For shabbat dinner, I made The Barefoot Contessa’s lemon chicken with croutons (ala Annie Grossman) and dang, that stuff was good. Lemon chicken is a staple in our household and was actually the first whole roast chicken I ever made. The extra special yummy part about this chicken is that the ‘croutons’ act as instant stuffing, which is and will remain, my favorite side dish.  The Contessa’s original recipe calls for sauteing the cut up bread but I actually toast it, which helps with the whole ‘stuffing’ feel to the dish.

    But lunch was something entirely different.  The menu went something like this:

    Chickpea curry
    Brown rice
    Baked soy tofu with sesame seeds
    Roasted cauliflower and sweet potato with tahini and parsley
    Generic green salad

    Since I can’t take pictures during shabbat, I really only got pictures of the chickpea curry as everything else was roasting right on up until shabbat came in.  It’s a shame too because the cauliflower and sweet potato looked just as gorgeous as it tasted.

    Our shabbat lunch guests seemed to really enjoy the meal even though it wasn’t meat (even if they lied, I’m going with it) and more importantly, my husband actually like baked tofu.  I mean, now that is a holy shabbat.


    Barefoot Contessa Roasted Lemon Chicken with Croutons:


    • 1 (4 to 5-pound) roasting chicken
    • 1 large yellow onion, sliced
    • Olive oil
    • Kosher salt
    • Freshly ground black pepper
    • 2 lemons, quartered
    • 2 tablespoons unsalted margarine, melted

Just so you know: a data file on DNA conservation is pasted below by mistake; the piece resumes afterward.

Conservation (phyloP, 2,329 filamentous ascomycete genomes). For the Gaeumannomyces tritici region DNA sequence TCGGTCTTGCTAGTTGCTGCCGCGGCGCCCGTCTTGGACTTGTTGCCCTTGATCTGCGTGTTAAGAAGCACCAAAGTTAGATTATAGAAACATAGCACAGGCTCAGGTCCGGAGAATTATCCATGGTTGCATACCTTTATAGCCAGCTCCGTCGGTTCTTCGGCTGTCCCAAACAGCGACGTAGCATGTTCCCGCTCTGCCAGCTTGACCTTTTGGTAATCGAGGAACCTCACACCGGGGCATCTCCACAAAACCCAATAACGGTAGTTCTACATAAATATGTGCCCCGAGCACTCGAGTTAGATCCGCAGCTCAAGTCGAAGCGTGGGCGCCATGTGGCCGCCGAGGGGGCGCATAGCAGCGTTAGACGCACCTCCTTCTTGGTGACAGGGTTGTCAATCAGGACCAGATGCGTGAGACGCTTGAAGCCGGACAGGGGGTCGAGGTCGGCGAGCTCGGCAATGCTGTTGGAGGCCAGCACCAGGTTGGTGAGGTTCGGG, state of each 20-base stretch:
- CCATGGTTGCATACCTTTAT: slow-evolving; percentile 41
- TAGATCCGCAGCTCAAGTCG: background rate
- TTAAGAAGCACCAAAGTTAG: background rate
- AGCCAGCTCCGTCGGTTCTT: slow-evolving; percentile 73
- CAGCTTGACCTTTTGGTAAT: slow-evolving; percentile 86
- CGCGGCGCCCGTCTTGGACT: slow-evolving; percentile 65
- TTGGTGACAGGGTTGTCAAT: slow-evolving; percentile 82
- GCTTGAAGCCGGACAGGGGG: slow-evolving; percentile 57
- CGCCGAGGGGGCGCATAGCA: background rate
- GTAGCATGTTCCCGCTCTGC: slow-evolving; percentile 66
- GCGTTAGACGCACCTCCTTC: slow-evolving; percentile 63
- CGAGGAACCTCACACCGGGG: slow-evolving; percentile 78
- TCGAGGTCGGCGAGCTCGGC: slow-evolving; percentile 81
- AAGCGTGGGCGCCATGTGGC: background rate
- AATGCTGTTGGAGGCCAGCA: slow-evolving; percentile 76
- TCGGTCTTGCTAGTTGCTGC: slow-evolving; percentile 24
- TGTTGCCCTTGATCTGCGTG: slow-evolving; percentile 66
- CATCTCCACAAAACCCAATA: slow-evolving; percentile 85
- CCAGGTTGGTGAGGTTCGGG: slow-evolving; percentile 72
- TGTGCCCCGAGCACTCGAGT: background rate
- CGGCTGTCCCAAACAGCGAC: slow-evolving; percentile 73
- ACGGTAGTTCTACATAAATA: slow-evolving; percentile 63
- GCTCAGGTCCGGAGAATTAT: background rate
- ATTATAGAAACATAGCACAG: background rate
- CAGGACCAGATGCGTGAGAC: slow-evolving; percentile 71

• 6 cups (3/4-inch) bread cubes – PAERVE (make sure your bread is not dairy).


    Preheat the oven to 425 degrees F.

    Take the giblets out of the chicken and wash it inside and out. Remove any excess fat and leftover pinfeathers. Toss the onion with a little olive oil in a small roasting pan. Place the chicken on top and sprinkle the inside of the cavity with salt and pepper. Place the lemons inside the chicken. Pat the outside of the chicken dry with paper towels, brush it with the melted margarine or olive oil and sprinkle with salt and pepper. Tie the legs together with kitchen string and tuck the wing tips under the body of the chicken.

    Roast for 1 1/4 to 1 1/2 hours, or until the juices run clear when you cut between the leg and the thigh. Cover with foil and allow to sit at room temperature for 15 minutes. (The onions may burn, but the flavor is good.)

    Meanwhile, heat a large saute pan with 2 tablespoons of olive oil until very hot. Lower the heat to medium-low and saute the bread cubes, tossing frequently, until nicely browned, 8 to